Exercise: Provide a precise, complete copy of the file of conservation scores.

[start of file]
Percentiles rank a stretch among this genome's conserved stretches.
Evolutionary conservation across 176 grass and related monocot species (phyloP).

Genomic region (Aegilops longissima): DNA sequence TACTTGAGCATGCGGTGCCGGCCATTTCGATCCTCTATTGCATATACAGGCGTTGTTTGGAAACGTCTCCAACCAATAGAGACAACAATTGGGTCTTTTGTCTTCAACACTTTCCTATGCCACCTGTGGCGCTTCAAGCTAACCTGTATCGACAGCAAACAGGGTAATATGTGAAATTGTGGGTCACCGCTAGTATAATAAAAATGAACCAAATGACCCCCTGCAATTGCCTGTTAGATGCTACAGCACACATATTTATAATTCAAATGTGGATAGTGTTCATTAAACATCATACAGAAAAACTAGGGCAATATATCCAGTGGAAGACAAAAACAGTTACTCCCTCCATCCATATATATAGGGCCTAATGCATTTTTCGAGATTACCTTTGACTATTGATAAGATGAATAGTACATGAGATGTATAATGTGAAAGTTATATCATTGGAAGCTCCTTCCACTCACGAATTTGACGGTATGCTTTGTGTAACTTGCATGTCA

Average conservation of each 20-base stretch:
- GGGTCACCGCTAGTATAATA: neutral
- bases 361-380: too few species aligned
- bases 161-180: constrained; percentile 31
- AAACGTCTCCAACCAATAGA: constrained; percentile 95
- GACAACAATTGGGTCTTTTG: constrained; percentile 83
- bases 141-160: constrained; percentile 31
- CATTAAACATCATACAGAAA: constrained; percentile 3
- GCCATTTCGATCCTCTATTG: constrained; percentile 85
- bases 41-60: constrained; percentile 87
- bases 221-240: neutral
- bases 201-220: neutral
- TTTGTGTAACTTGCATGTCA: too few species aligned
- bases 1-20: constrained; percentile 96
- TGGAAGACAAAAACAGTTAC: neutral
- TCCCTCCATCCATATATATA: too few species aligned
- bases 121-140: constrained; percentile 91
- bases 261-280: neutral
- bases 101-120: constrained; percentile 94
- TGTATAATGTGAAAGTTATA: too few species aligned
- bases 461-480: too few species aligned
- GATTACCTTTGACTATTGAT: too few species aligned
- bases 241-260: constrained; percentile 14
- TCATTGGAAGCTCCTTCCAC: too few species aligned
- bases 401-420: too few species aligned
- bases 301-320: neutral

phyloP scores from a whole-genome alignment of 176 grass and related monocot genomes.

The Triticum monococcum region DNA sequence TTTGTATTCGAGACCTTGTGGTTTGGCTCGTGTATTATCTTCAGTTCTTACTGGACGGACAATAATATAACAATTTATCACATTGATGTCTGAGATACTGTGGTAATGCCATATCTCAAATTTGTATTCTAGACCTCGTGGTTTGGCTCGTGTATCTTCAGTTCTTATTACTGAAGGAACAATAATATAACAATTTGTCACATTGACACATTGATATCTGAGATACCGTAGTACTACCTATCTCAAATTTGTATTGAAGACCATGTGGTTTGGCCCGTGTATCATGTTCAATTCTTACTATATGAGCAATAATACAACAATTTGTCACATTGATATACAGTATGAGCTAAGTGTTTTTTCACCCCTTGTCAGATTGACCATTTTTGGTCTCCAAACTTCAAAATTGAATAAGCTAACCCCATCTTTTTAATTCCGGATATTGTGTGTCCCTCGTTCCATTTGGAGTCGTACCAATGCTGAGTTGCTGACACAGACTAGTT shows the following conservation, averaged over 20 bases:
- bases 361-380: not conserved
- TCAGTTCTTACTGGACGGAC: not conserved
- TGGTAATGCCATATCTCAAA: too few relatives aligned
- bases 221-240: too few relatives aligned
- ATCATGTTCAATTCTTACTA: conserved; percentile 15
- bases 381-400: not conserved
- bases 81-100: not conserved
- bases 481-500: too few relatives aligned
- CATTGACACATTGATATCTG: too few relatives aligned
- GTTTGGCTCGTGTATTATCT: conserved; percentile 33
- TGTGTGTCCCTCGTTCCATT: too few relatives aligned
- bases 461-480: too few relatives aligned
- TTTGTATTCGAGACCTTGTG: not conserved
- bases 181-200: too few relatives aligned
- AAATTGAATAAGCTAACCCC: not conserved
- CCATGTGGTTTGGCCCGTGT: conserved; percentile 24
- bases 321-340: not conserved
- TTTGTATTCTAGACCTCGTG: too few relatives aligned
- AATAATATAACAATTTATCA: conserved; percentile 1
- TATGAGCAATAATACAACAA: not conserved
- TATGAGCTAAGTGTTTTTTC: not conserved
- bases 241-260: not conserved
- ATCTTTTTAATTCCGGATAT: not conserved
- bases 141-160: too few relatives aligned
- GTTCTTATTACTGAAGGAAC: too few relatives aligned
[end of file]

Percentiles rank a stretch among this genome's conserved stretches.
Evolutionary conservation across 176 grass and related monocot species (phyloP).

Genomic region (Aegilops longissima): DNA sequence TACTTGAGCATGCGGTGCCGGCCATTTCGATCCTCTATTGCATATACAGGCGTTGTTTGGAAACGTCTCCAACCAATAGAGACAACAATTGGGTCTTTTGTCTTCAACACTTTCCTATGCCACCTGTGGCGCTTCAAGCTAACCTGTATCGACAGCAAACAGGGTAATATGTGAAATTGTGGGTCACCGCTAGTATAATAAAAATGAACCAAATGACCCCCTGCAATTGCCTGTTAGATGCTACAGCACACATATTTATAATTCAAATGTGGATAGTGTTCATTAAACATCATACAGAAAAACTAGGGCAATATATCCAGTGGAAGACAAAAACAGTTACTCCCTCCATCCATATATATAGGGCCTAATGCATTTTTCGAGATTACCTTTGACTATTGATAAGATGAATAGTACATGAGATGTATAATGTGAAAGTTATATCATTGGAAGCTCCTTCCACTCACGAATTTGACGGTATGCTTTGTGTAACTTGCATGTCA

Average conservation of each 20-base stretch:
- GGGTCACCGCTAGTATAATA: neutral
- bases 361-380: too few species aligned
- bases 161-180: constrained; percentile 31
- AAACGTCTCCAACCAATAGA: constrained; percentile 95
- GACAACAATTGGGTCTTTTG: constrained; percentile 83
- bases 141-160: constrained; percentile 31
- CATTAAACATCATACAGAAA: constrained; percentile 3
- GCCATTTCGATCCTCTATTG: constrained; percentile 85
- bases 41-60: constrained; percentile 87
- bases 221-240: neutral
- bases 201-220: neutral
- TTTGTGTAACTTGCATGTCA: too few species aligned
- bases 1-20: constrained; percentile 96
- TGGAAGACAAAAACAGTTAC: neutral
- TCCCTCCATCCATATATATA: too few species aligned
- bases 121-140: constrained; percentile 91
- bases 261-280: neutral
- bases 101-120: constrained; percentile 94
- TGTATAATGTGAAAGTTATA: too few species aligned
- bases 461-480: too few species aligned
- GATTACCTTTGACTATTGAT: too few species aligned
- bases 241-260: constrained; percentile 14
- TCATTGGAAGCTCCTTCCAC: too few species aligned
- bases 401-420: too few species aligned
- bases 301-320: neutral

phyloP scores from a whole-genome alignment of 176 grass and related monocot genomes.

The Triticum monococcum region DNA sequence TTTGTATTCGAGACCTTGTGGTTTGGCTCGTGTATTATCTTCAGTTCTTACTGGACGGACAATAATATAACAATTTATCACATTGATGTCTGAGATACTGTGGTAATGCCATATCTCAAATTTGTATTCTAGACCTCGTGGTTTGGCTCGTGTATCTTCAGTTCTTATTACTGAAGGAACAATAATATAACAATTTGTCACATTGACACATTGATATCTGAGATACCGTAGTACTACCTATCTCAAATTTGTATTGAAGACCATGTGGTTTGGCCCGTGTATCATGTTCAATTCTTACTATATGAGCAATAATACAACAATTTGTCACATTGATATACAGTATGAGCTAAGTGTTTTTTCACCCCTTGTCAGATTGACCATTTTTGGTCTCCAAACTTCAAAATTGAATAAGCTAACCCCATCTTTTTAATTCCGGATATTGTGTGTCCCTCGTTCCATTTGGAGTCGTACCAATGCTGAGTTGCTGACACAGACTAGTT shows the following conservation, averaged over 20 bases:
- bases 361-380: not conserved
- TCAGTTCTTACTGGACGGAC: not conserved
- TGGTAATGCCATATCTCAAA: too few relatives aligned
- bases 221-240: too few relatives aligned
- ATCATGTTCAATTCTTACTA: conserved; percentile 15
- bases 381-400: not conserved
- bases 81-100: not conserved
- bases 481-500: too few relatives aligned
- CATTGACACATTGATATCTG: too few relatives aligned
- GTTTGGCTCGTGTATTATCT: conserved; percentile 33
- TGTGTGTCCCTCGTTCCATT: too few relatives aligned
- bases 461-480: too few relatives aligned
- TTTGTATTCGAGACCTTGTG: not conserved
- bases 181-200: too few relatives aligned
- AAATTGAATAAGCTAACCCC: not conserved
- CCATGTGGTTTGGCCCGTGT: conserved; percentile 24
- bases 321-340: not conserved
- TTTGTATTCTAGACCTCGTG: too few relatives aligned
- AATAATATAACAATTTATCA: conserved; percentile 1
- TATGAGCAATAATACAACAA: not conserved
- TATGAGCTAAGTGTTTTTTC: not conserved
- bases 241-260: not conserved
- ATCTTTTTAATTCCGGATAT: not conserved
- bases 141-160: too few relatives aligned
- GTTCTTATTACTGAAGGAAC: too few relatives aligned